Wednesday, December 16, 2009

FTC Sues Intel for Monopolization

This posting was written by Jeffrey May, Editor of CCH Trade Regulation Reporter.

The Federal Trade Commission (FTC) announced today that it has issued an administrative complaint against Intel Corporation for engaging in monopolization. An administrative trial could begin next September.

Intel is charged with monopolizing the markets for Central Processing Units (CPUs) and creating a monopoly in the markets for graphics processing units (GPUs).

“Intel has engaged in a deliberate campaign to hamstring competitive threats to its monopoly,” said FTC Bureau of Competition Director Richard A. Feinstein. “It’s been running roughshod over the principles of fair play and the laws protecting competition on the merits. The Commission’s action today seeks to remedy the damage that Intel has done to competition, innovation, and, ultimately, the American consumer.”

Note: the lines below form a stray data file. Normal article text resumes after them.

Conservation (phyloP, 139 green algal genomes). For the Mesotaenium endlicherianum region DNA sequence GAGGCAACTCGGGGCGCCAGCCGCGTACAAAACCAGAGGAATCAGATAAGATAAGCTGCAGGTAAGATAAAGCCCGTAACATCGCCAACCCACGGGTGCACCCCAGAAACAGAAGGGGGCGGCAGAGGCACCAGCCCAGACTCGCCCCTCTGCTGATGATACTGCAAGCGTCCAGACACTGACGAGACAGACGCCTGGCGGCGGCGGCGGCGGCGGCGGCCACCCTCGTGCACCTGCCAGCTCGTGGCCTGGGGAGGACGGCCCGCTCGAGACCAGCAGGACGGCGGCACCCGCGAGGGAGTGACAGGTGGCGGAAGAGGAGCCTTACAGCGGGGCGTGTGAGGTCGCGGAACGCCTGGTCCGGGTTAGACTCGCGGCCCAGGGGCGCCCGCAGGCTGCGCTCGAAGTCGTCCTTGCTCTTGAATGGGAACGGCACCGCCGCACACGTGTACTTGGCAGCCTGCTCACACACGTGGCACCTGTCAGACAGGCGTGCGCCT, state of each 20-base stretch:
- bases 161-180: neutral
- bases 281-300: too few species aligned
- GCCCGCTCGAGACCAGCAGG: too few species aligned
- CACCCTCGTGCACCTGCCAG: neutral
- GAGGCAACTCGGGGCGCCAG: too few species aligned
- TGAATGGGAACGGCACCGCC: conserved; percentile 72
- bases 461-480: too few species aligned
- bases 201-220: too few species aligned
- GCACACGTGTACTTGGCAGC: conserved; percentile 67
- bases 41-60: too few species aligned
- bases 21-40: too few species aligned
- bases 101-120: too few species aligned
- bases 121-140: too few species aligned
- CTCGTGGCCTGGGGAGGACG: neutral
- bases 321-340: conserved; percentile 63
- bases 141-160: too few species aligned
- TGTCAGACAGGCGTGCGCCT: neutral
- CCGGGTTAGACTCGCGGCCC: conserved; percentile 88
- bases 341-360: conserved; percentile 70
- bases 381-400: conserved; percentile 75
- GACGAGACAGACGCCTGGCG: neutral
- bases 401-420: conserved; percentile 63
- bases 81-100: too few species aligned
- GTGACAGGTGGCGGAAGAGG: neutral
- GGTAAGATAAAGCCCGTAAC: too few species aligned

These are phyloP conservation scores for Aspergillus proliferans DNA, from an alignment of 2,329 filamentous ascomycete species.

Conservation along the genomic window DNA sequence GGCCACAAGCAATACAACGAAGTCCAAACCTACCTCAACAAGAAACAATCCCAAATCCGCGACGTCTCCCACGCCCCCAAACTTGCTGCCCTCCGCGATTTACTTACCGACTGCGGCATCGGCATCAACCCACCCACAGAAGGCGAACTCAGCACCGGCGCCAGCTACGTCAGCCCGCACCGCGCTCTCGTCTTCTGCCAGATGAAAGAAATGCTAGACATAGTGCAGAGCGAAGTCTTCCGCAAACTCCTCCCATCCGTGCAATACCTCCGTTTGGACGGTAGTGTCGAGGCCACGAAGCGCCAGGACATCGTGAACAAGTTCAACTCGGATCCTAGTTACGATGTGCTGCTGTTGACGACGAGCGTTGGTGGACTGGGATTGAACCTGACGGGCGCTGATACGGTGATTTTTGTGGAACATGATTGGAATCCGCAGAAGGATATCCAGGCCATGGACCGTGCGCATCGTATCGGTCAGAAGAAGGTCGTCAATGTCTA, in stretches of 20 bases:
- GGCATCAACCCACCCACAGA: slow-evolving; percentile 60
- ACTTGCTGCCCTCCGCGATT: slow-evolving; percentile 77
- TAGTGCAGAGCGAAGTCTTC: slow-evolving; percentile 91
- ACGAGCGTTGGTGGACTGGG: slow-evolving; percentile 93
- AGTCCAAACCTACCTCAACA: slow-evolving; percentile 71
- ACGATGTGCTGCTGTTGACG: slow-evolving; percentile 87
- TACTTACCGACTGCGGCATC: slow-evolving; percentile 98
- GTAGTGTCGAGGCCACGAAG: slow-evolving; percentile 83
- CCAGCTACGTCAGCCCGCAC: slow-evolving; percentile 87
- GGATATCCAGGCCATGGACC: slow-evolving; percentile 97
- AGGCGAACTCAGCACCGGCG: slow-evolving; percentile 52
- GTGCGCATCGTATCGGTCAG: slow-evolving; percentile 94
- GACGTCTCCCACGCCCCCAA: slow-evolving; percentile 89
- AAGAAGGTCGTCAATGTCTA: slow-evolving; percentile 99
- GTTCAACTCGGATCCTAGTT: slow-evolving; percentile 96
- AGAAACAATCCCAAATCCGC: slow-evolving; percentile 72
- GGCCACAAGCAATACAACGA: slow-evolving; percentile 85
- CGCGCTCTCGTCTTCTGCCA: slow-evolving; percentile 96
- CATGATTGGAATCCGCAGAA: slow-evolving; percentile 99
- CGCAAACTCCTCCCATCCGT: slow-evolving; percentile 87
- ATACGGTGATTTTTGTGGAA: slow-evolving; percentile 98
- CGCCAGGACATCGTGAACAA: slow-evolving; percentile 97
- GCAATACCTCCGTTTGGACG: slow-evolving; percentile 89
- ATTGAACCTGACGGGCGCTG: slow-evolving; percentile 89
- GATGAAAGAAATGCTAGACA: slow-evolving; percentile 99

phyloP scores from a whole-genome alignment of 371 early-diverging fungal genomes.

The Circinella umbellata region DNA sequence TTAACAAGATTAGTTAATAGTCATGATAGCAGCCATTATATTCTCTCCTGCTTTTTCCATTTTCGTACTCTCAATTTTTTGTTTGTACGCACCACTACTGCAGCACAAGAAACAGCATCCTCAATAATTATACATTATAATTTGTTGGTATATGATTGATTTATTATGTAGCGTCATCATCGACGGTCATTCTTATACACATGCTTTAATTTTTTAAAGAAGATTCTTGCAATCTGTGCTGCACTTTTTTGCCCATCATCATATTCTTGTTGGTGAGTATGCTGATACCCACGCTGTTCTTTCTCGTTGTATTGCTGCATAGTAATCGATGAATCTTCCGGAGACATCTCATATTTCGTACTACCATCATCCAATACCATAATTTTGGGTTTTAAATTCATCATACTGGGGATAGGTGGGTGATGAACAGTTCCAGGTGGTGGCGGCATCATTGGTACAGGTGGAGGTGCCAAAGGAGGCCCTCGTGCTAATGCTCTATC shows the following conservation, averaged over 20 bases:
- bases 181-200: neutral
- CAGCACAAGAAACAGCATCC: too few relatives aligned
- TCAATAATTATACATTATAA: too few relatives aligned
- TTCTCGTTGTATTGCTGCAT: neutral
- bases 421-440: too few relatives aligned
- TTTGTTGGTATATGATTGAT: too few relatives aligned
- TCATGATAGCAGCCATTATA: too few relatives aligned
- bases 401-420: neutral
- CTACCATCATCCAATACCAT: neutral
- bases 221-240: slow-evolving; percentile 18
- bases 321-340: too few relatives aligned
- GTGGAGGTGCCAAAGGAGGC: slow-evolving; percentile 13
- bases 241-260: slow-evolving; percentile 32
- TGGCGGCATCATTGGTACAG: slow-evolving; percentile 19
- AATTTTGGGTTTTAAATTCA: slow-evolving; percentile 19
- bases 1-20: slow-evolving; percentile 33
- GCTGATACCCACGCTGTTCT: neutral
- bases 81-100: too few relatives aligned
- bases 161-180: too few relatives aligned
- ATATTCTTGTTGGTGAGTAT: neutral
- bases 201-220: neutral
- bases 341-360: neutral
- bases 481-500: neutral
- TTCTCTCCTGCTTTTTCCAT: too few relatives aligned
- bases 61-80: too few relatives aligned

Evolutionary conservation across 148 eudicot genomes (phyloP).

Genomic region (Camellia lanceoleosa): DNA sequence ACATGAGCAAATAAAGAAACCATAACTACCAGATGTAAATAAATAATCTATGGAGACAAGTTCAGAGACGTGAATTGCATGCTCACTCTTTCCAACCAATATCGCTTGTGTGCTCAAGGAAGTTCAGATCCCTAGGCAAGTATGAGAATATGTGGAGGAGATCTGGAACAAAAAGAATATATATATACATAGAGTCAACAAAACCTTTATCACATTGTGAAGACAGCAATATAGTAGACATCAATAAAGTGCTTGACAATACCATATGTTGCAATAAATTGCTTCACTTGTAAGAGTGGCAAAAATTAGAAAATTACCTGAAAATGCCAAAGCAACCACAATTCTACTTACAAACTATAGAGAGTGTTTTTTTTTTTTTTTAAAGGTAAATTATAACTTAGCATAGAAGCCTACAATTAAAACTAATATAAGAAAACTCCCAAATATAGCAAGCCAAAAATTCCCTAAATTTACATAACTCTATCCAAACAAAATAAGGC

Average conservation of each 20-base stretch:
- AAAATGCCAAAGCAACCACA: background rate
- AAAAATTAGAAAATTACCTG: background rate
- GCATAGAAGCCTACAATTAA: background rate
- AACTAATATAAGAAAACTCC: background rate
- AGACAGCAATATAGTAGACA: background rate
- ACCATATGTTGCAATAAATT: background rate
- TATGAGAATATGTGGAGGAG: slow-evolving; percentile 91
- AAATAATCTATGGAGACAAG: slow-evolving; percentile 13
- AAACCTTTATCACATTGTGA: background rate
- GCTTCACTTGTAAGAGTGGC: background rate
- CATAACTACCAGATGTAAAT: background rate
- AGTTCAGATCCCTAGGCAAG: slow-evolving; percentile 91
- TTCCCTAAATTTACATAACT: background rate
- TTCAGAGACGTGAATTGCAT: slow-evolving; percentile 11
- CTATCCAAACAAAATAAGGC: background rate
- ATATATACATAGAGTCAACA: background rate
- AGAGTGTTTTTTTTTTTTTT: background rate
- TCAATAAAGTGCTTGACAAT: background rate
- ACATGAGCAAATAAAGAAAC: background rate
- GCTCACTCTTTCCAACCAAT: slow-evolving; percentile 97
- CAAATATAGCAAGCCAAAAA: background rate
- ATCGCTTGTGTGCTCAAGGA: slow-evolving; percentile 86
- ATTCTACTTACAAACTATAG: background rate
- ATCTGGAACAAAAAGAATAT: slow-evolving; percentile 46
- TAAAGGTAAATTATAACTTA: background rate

Relevant Markets, Monopoly Power

A CPU is a type of microprocessor used in a computer and is often described as the “brains” of a computer. Intel’s unit share in the CPU markets at issue has exceeded 75 percent in each of the years since 1999, and its share of revenue in these markets has consistently exceeded 80 percent during that time, the FTC alleged.

The FTC identified a second set of relevant product markets for GPUs, in which Intel is likely to obtain monopoly power. GPUs originated as specialized integrated circuits for the processing of computer graphics but have evolved to take on greater functionality, the agency explained.

Unfair Methods of Competition, Unfair Acts and Practices